What can be done if teachers and parents have concerns about a child's learning, speaking, listening, behavior, organization, or motor skills?
- Parents and teachers talk about concerns.
- Two classroom interventions will be designed to help the child be successful.
- If these interventions are not successful, then a referral may be made to the Child Study Team.
Who is on the Child Study Team?
The Child Study Team consists of the building principal and special education personnel who meet weekly to discuss students who are having difficulty in school for a variety of reasons. See list below.
What happens at the first Child Study Team meeting?
An initial referral meeting is scheduled where the classroom teacher and parents review and discuss their concerns. At this meeting it is decided if a formal assessment is necessary to determine the need for special education services or if other interventions are needed. If the decision is made for a formal educational assessment, then the Child Study Team decides which areas need to be assessed and who will conduct the assessments. For this assessment to take place, the parent/guardian must give written permission. The Child Study Team has 30 school days to complete the assessment process.
What happens after the assessment?
The Child Study Team will schedule a meeting to review assessment results to determine if the student meets Federal and State criteria for special education services. Members of the assessment team will share the results verbally and in a written report with the student's parent(s)/guardian(s) and classroom teacher. Information gathered during the assessment will be used by the team to make recommendations for enhancing the student's success in the classroom.
What if my child qualifies for special education?
Parent(s)/guardian(s), classroom teacher, special education staff, and the principal (or administrative designee) will meet to write an Individual Education Program (IEP). An IEP details the goals and objectives that will be used to meet the child's needs. Parent/guardian permission is necessary to initiate special education services.
Frequently Asked Questions By Parent(s)/Guardian(s)
Q: How will my child feel about special education assessment or service?
A: It has been our experience that students like to go to the resource room. They like the rewards and success they experience in individual or small group settings. Many children leave their classrooms for a variety of reasons throughout the school day.
Q: What are typical classroom adaptations that can help my child?
A: The following is a list of commonly used classroom adaptations for a variety of needs:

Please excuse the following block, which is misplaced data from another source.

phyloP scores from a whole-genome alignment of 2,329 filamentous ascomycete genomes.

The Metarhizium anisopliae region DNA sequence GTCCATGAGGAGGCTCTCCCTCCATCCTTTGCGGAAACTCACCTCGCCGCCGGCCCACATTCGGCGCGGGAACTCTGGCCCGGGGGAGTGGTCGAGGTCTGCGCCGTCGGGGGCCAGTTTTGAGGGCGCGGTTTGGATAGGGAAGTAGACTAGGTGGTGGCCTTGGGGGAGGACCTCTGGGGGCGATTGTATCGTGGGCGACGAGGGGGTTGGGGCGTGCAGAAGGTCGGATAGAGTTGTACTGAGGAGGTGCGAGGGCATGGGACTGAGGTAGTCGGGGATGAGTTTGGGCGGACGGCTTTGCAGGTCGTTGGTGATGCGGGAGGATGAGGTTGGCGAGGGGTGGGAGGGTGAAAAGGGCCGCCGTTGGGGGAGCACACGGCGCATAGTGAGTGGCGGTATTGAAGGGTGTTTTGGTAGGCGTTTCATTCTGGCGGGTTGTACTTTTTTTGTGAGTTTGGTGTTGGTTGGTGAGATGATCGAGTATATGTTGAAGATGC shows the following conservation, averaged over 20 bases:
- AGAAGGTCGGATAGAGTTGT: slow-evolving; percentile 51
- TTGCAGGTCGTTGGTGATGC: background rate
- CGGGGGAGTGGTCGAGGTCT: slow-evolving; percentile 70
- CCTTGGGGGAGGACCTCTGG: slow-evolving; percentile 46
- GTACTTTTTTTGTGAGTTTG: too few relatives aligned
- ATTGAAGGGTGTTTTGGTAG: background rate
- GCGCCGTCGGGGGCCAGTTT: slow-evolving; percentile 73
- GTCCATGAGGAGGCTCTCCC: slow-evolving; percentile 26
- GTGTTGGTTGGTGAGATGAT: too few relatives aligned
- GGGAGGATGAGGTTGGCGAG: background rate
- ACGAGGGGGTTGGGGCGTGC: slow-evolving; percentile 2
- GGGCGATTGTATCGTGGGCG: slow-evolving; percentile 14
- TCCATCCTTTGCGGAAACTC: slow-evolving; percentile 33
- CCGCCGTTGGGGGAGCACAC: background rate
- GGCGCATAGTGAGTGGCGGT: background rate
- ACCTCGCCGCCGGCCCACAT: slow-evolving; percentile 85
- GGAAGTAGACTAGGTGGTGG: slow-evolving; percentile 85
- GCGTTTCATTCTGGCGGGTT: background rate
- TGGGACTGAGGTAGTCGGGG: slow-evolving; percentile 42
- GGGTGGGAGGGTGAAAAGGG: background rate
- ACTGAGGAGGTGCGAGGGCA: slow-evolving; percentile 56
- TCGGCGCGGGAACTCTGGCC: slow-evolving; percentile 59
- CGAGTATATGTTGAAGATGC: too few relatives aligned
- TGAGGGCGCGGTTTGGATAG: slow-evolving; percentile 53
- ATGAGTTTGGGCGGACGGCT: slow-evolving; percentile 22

- Extended time to complete assignments
- Extended time for tests
- Preferential seating
- Tests read aloud
- Responses recorded for the student
- Token reinforcement system in the classroom
- Use of a calculator when appropriate
- Shortened assignments (quality is stressed, not quantity)
- Alternative grading system
- Accommodations for state and district testing
Q: If my child receives special education, what will be missed if he/she leaves the classroom?
A: What the student misses from the classroom is determined on an individual basis by the IEP team. If a certain subject area is a very positive experience, we try not to pull the student during that time. If the total reading or math program is provided in the special education resource room, we serve the student during their classroom reading or math time.
Q: Can you predict how long my child will be in special education?
A: It is not possible to predict how long a child will need special education services. What we do know is that most children need some direct instruction to increase their skills. They need to learn how to compensate for their disability and capitalize on their strengths. The ultimate goal of special education is for students to eventually be dismissed from services. However, if needed, special education services are available through high school (and in some cases until the student turns 21). Students who receive special education are re-evaluated every three years to determine if there is a continuing need for service.
Q: Can my child be "cured?"
A: If a child is diagnosed with a disability, it is not something that can be "cured." Students can become very successful if they acquire the skills they need, capitalize on their strengths, and advocate for themselves to get necessary adaptations.
Zanewood Community School Child Study Team
School Psychologist: Dani Johnson
School Social Worker: Della Van Dyke
Full Service Special Education Teachers: Alison Krysel, Mary McCabe, Miata Foluke
(For information about the Connect Program, visit: http://www.district279.org/services/StudentServices/SpecialEd/Autism.cfm )
Speech/Language Pathologist: Sue Wiedemeier
Occupational Therapist: Stacy Bobek
Developmental Adaptive Physical Education (DAPE): Jon Fritz, Rick Christlieb
Disability areas include:
- Autism Spectrum Disorders
- Developmental Cognitive Disability
- Deaf and Hard of Hearing
- Early Childhood Special Education (3-6)
- Emotional or Behavioral Disorder
- Other Health Disability
- Physically Impaired
- Severely Multiply Impaired
- Speech/Language Disorder
- Specific Learning Disability
- Traumatic Brain Injury
- Visually Impaired
Minnesota Department of Education's Special Education Website:
ISD 279's Special Education Services Website:
Reach for Resources, Inc. (a non-profit organization that helps people with disabilities reach their full potential):